I would like to start this freely available answer with "It depends...", the typical answer of expensive consultants :)
BPMN is clearly a great language for non tech analysts. But the approach that BPMN has to map BPMN to all the executable process languages is sometimes misinterpreted. The Process Virtual Machine describes how multiple process languages can be supported by one single runtime engine.
The text below started off as an explanation of how we can replicate that approach in a graphical process designer. But it also contains a no-so-traditional-but-nonetheless-realistic view on how business analysts and developers can jointly work together on the automation of business processes.
A component model for nodes
On the tooling end, the base framework should be able to display nodes and transitions. Like e.g. in BPMN, but ignore the decorations and the properties for a minute.
Then a process construct should be a plugin. The plugin contributes the following to the base plugin:
- shape: the tool could predefine the 4 BPMN shapes, but a node-plugin should be able to self-define it's shape with its own figure.
- configuration: the plugin should contribute a properties form to enter the configuration information for that node type. to enable this, the internal model of the process graph must have a dynamic set of properties.
- constraints: the plugin should be able to specify constraints like: this type of node can only have 1 outgoing transition. or: outgoing transitions from this node type can only be connected with node type z.
- decorations: which decorations are supported. maybe this could be done with icons so that apart from the BPMN decorations, node implementors can supply a graphical colourful icon.
The whole idea is that you should separate all the node type specifics from the basic process designer container.
Guidance for process languages
BPMN recognizes multiple process languages. But it has suggested a problematic approach to handle that.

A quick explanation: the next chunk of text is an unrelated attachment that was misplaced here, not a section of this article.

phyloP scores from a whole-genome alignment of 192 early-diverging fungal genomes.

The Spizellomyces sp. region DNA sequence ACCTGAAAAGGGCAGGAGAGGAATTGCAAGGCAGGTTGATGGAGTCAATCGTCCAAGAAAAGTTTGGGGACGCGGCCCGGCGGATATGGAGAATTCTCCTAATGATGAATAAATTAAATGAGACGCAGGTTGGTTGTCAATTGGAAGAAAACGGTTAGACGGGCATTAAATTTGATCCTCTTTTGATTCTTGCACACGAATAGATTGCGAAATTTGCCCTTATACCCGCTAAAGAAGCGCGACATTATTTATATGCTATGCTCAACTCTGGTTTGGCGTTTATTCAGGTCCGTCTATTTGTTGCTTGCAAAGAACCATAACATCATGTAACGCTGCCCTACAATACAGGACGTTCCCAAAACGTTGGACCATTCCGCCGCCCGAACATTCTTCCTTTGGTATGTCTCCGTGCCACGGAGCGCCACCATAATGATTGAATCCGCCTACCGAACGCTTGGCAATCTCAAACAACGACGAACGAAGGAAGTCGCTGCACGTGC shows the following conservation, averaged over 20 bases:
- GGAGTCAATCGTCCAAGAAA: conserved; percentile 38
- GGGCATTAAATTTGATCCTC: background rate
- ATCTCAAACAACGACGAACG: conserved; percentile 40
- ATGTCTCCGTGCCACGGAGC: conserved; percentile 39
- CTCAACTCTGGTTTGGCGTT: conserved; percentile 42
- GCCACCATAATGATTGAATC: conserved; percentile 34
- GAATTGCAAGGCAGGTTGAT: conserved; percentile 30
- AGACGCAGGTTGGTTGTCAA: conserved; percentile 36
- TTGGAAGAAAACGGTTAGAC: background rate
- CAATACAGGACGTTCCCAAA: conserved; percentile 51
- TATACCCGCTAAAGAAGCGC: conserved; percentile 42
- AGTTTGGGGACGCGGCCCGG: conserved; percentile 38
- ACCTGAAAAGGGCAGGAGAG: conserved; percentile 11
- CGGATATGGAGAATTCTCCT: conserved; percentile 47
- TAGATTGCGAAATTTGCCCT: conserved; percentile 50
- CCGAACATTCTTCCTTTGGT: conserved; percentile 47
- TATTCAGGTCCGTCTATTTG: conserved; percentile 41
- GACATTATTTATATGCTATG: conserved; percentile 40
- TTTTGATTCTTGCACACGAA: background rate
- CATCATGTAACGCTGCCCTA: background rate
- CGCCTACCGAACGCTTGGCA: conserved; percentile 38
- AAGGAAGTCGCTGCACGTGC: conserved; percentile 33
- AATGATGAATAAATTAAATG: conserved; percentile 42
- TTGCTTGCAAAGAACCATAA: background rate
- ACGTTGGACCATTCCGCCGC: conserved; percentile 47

BPMN defines a mechanism of bidirectional mappings from BPMN to executable process languages. This suggests that you could model in BPMN and then translate to any executable language. IMO, that is a unidirectional translation.
When an (non-tech) analyst starts to model a process, this has to be done in free modelling language like BPMN, visio or IDS Scheer's ARIS notation. Of course, those models only contain graphical information intended for human-to-human communication and they are not executable.
Executable processes exists of graphical structure and technical details to make a process executable. The graphical picture is the common language between analysts and developers. An executable process is human to system communication in the sense that it specifies to the computer system what it has to do.
The translation from a modelling process (graph only) to an executable process (graph and tech details) is a big one. First of all, the analyst may have modelled steps in the model that are not to be automated by the computer system. Second, the developer makes a selection as to which process language best fits his technical environment. It will most likely not be possible to keep the original process model as-is for the executable process because of the executable language specific constraints.
After the translation to an executable process, analyst and developers have a common language in the graphical part of the executable process. But now, the analyst lost his freedom to change anything he wants since that implies software changes.
This is why I come to the following conclusion: A process designer tool should support each process language individually. BPMN is one of those languages/notation. This is the free modelling tool. Then BPMN diagram can be converted (1 time translation) to executable process languages like BPEL, XPDL and jPDL. This translation should generate a new file.
For modelling an XPDL process for instance, the designer tool should present itself as a straight XPDL editor. All the parts that XPDL specifies should be exposed by the tool with their proper names (properties and node types). But where XPDL is undefined (like in the graphical notation), that is where BPMN can be used to complement. Same story for other executable process languages.